During These Great 50 Days..., Easter 6 (C) - 2001

May 20, 2001

During these Great 50 Days of Easter we reflect on what it means to be people who live their lives shaped and formed by the resurrection of our Lord and Savior Jesus Christ.

Our Collect for the day calls us to love Jesus so fully that we might obtain his promises to us, which will exceed all that we can desire. And if we know anything about ourselves in these last days of the 20th century, it is that we desire an awful lot!

And in John's Gospel we hear Jesus making it clear that loving him means keeping his word, which he goes on to say means doing the things he does, and, says Jesus, doing greater things than these. And this keeping of his word will be facilitated by the Holy Spirit, God's Holy Wind and Breath which has been at work since the very first verses of the Bible as God's agency of creation. And this creation, argues the Bible, the prophets and Jesus, continue toward the reconciliation and sanction of All, as our Eucharistic Prayer puts it.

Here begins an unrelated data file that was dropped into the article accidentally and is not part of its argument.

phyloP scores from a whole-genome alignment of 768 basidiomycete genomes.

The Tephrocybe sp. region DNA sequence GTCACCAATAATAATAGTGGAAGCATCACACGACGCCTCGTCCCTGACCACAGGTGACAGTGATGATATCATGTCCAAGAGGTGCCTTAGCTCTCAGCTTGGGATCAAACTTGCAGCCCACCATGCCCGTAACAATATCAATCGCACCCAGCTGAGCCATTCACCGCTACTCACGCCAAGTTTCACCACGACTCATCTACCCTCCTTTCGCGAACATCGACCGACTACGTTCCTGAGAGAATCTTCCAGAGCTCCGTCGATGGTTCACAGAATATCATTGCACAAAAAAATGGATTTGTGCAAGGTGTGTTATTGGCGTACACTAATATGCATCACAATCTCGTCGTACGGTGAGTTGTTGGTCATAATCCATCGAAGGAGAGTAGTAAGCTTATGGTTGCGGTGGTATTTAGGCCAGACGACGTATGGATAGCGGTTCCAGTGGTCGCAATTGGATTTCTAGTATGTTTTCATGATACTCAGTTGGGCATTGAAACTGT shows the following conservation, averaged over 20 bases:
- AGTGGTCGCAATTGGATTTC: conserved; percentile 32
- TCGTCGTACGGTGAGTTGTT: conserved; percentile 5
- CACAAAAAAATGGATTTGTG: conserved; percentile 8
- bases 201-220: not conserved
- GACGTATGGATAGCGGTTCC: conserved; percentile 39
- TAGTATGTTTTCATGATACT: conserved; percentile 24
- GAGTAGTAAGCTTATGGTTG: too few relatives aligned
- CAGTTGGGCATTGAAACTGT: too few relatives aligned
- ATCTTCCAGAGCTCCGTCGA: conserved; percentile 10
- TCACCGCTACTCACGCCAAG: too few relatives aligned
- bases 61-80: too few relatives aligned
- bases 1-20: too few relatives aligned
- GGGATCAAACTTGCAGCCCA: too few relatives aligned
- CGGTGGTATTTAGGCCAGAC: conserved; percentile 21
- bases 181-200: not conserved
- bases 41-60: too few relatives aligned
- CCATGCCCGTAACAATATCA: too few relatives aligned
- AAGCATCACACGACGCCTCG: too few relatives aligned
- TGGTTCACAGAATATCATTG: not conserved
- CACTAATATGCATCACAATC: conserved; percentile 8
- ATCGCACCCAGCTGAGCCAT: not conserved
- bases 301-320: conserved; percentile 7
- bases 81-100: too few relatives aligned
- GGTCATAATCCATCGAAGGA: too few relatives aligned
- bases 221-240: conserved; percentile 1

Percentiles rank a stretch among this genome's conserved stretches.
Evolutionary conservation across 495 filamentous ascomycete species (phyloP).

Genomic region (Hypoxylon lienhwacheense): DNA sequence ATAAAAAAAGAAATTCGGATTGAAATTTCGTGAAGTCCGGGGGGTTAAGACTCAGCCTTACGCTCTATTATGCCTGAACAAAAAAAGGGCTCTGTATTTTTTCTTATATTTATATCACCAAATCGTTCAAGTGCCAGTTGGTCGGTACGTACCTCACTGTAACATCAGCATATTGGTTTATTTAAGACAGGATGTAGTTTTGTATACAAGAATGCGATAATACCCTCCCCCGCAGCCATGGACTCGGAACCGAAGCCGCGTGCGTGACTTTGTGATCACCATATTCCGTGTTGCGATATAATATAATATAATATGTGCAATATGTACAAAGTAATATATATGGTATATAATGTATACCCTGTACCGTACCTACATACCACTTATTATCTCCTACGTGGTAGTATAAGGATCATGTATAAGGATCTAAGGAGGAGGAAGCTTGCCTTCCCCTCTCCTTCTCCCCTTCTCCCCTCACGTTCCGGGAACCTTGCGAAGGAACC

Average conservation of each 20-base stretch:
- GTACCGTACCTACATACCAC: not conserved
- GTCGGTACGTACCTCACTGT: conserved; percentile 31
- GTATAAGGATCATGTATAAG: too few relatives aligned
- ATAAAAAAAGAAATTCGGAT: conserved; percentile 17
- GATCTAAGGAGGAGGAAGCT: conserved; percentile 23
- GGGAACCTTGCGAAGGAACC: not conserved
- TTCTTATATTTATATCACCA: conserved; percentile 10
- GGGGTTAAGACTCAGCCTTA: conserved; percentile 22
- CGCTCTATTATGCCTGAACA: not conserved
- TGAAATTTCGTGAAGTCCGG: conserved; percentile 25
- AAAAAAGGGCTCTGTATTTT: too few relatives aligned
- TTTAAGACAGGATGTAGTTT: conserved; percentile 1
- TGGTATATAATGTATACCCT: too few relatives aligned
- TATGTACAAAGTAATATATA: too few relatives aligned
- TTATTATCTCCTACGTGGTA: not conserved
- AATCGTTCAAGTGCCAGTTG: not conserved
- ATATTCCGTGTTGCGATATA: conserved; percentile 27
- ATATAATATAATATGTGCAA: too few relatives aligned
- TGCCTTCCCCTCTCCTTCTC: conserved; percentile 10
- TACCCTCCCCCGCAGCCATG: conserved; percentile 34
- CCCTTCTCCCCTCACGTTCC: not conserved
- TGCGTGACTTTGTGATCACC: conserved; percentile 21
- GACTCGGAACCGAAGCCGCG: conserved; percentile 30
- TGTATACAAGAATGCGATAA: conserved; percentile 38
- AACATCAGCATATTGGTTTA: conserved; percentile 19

All of which forms the story line of the Acts of the Apostles. In the Book of Acts we find the first community of Christians keeping his word, doing the things he does and greater things than these.

Specifically, in Lystra we find a man who has been thought to be, and told he was, disabled from birth and unable to walk, listening and looking intently at Paul and Barnabas (called Hermes and Zeus by the locals.) The Disciples looked just as intently at the disabled man and sensed something about him: something that could only be described by the text as "faith to be made well." The man had "faith to be made well."